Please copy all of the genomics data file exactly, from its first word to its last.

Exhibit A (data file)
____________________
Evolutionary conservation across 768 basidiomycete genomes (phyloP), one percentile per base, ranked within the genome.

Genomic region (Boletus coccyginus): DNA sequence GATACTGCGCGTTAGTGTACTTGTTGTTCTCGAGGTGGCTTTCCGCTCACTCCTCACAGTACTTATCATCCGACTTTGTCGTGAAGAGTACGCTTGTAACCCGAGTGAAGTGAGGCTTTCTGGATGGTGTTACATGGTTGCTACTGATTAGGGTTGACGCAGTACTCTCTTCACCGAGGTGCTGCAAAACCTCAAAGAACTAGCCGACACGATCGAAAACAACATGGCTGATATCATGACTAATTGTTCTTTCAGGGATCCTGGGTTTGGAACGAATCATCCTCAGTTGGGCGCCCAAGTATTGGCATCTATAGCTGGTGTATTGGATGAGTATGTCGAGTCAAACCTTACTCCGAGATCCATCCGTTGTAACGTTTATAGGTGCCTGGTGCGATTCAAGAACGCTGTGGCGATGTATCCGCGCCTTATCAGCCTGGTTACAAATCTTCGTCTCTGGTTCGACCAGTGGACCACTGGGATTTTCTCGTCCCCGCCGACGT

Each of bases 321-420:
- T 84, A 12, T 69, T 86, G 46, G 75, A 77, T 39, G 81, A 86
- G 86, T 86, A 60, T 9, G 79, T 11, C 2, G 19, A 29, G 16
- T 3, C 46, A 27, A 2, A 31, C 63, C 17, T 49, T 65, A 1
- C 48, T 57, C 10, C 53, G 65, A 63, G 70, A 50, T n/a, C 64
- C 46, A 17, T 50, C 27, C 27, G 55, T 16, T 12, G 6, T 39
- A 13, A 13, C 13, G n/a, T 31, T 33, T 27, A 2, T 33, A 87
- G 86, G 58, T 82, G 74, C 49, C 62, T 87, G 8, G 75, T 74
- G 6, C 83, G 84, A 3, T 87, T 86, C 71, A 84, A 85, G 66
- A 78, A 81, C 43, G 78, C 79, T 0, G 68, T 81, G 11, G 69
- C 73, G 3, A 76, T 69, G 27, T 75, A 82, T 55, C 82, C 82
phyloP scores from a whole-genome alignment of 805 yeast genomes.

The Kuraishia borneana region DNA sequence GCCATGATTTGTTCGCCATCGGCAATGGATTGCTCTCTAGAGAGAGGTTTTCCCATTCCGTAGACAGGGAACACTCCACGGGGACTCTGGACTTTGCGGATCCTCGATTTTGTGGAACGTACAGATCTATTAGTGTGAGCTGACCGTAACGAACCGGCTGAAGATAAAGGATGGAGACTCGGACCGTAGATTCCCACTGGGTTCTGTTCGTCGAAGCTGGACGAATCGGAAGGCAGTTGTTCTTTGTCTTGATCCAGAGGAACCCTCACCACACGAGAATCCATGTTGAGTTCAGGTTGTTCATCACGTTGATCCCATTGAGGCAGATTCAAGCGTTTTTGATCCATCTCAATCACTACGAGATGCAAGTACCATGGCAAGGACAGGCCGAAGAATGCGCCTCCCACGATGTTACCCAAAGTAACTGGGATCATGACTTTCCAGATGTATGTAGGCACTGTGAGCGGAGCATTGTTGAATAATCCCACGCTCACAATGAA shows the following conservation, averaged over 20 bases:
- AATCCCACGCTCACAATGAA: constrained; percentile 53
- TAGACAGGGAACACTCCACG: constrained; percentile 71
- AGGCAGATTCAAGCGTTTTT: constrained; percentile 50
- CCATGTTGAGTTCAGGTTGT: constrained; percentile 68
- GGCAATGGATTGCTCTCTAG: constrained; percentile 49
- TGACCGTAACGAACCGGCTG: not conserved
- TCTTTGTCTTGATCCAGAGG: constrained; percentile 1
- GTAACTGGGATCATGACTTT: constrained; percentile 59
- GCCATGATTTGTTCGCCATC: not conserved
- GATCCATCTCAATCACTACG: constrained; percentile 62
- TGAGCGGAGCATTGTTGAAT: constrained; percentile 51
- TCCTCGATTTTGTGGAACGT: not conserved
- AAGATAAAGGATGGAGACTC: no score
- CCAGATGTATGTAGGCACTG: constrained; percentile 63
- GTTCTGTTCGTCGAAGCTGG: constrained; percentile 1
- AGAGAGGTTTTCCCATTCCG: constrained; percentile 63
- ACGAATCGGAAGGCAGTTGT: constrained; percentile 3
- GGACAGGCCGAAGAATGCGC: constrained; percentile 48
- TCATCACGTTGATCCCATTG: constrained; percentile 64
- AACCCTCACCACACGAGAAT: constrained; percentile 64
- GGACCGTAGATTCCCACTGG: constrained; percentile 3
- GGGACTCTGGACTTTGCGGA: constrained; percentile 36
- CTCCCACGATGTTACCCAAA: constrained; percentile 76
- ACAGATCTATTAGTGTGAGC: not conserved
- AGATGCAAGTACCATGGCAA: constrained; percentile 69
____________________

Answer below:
Evolutionary conservation across 768 basidiomycete genomes (phyloP), one percentile per base, ranked within the genome.

Genomic region (Boletus coccyginus): DNA sequence GATACTGCGCGTTAGTGTACTTGTTGTTCTCGAGGTGGCTTTCCGCTCACTCCTCACAGTACTTATCATCCGACTTTGTCGTGAAGAGTACGCTTGTAACCCGAGTGAAGTGAGGCTTTCTGGATGGTGTTACATGGTTGCTACTGATTAGGGTTGACGCAGTACTCTCTTCACCGAGGTGCTGCAAAACCTCAAAGAACTAGCCGACACGATCGAAAACAACATGGCTGATATCATGACTAATTGTTCTTTCAGGGATCCTGGGTTTGGAACGAATCATCCTCAGTTGGGCGCCCAAGTATTGGCATCTATAGCTGGTGTATTGGATGAGTATGTCGAGTCAAACCTTACTCCGAGATCCATCCGTTGTAACGTTTATAGGTGCCTGGTGCGATTCAAGAACGCTGTGGCGATGTATCCGCGCCTTATCAGCCTGGTTACAAATCTTCGTCTCTGGTTCGACCAGTGGACCACTGGGATTTTCTCGTCCCCGCCGACGT

Each of bases 321-420:
- T 84, A 12, T 69, T 86, G 46, G 75, A 77, T 39, G 81, A 86
- G 86, T 86, A 60, T 9, G 79, T 11, C 2, G 19, A 29, G 16
- T 3, C 46, A 27, A 2, A 31, C 63, C 17, T 49, T 65, A 1
- C 48, T 57, C 10, C 53, G 65, A 63, G 70, A 50, T n/a, C 64
- C 46, A 17, T 50, C 27, C 27, G 55, T 16, T 12, G 6, T 39
- A 13, A 13, C 13, G n/a, T 31, T 33, T 27, A 2, T 33, A 87
- G 86, G 58, T 82, G 74, C 49, C 62, T 87, G 8, G 75, T 74
- G 6, C 83, G 84, A 3, T 87, T 86, C 71, A 84, A 85, G 66
- A 78, A 81, C 43, G 78, C 79, T 0, G 68, T 81, G 11, G 69
- C 73, G 3, A 76, T 69, G 27, T 75, A 82, T 55, C 82, C 82
phyloP scores from a whole-genome alignment of 805 yeast genomes.

The Kuraishia borneana region DNA sequence GCCATGATTTGTTCGCCATCGGCAATGGATTGCTCTCTAGAGAGAGGTTTTCCCATTCCGTAGACAGGGAACACTCCACGGGGACTCTGGACTTTGCGGATCCTCGATTTTGTGGAACGTACAGATCTATTAGTGTGAGCTGACCGTAACGAACCGGCTGAAGATAAAGGATGGAGACTCGGACCGTAGATTCCCACTGGGTTCTGTTCGTCGAAGCTGGACGAATCGGAAGGCAGTTGTTCTTTGTCTTGATCCAGAGGAACCCTCACCACACGAGAATCCATGTTGAGTTCAGGTTGTTCATCACGTTGATCCCATTGAGGCAGATTCAAGCGTTTTTGATCCATCTCAATCACTACGAGATGCAAGTACCATGGCAAGGACAGGCCGAAGAATGCGCCTCCCACGATGTTACCCAAAGTAACTGGGATCATGACTTTCCAGATGTATGTAGGCACTGTGAGCGGAGCATTGTTGAATAATCCCACGCTCACAATGAA shows the following conservation, averaged over 20 bases:
- AATCCCACGCTCACAATGAA: constrained; percentile 53
- TAGACAGGGAACACTCCACG: constrained; percentile 71
- AGGCAGATTCAAGCGTTTTT: constrained; percentile 50
- CCATGTTGAGTTCAGGTTGT: constrained; percentile 68
- GGCAATGGATTGCTCTCTAG: constrained; percentile 49
- TGACCGTAACGAACCGGCTG: not conserved
- TCTTTGTCTTGATCCAGAGG: constrained; percentile 1
- GTAACTGGGATCATGACTTT: constrained; percentile 59
- GCCATGATTTGTTCGCCATC: not conserved
- GATCCATCTCAATCACTACG: constrained; percentile 62
- TGAGCGGAGCATTGTTGAAT: constrained; percentile 51
- TCCTCGATTTTGTGGAACGT: not conserved
- AAGATAAAGGATGGAGACTC: no score
- CCAGATGTATGTAGGCACTG: constrained; percentile 63
- GTTCTGTTCGTCGAAGCTGG: constrained; percentile 1
- AGAGAGGTTTTCCCATTCCG: constrained; percentile 63
- ACGAATCGGAAGGCAGTTGT: constrained; percentile 3
- GGACAGGCCGAAGAATGCGC: constrained; percentile 48
- TCATCACGTTGATCCCATTG: constrained; percentile 64
- AACCCTCACCACACGAGAAT: constrained; percentile 64
- GGACCGTAGATTCCCACTGG: constrained; percentile 3
- GGGACTCTGGACTTTGCGGA: constrained; percentile 36
- CTCCCACGATGTTACCCAAA: constrained; percentile 76
- ACAGATCTATTAGTGTGAGC: not conserved
- AGATGCAAGTACCATGGCAA: constrained; percentile 69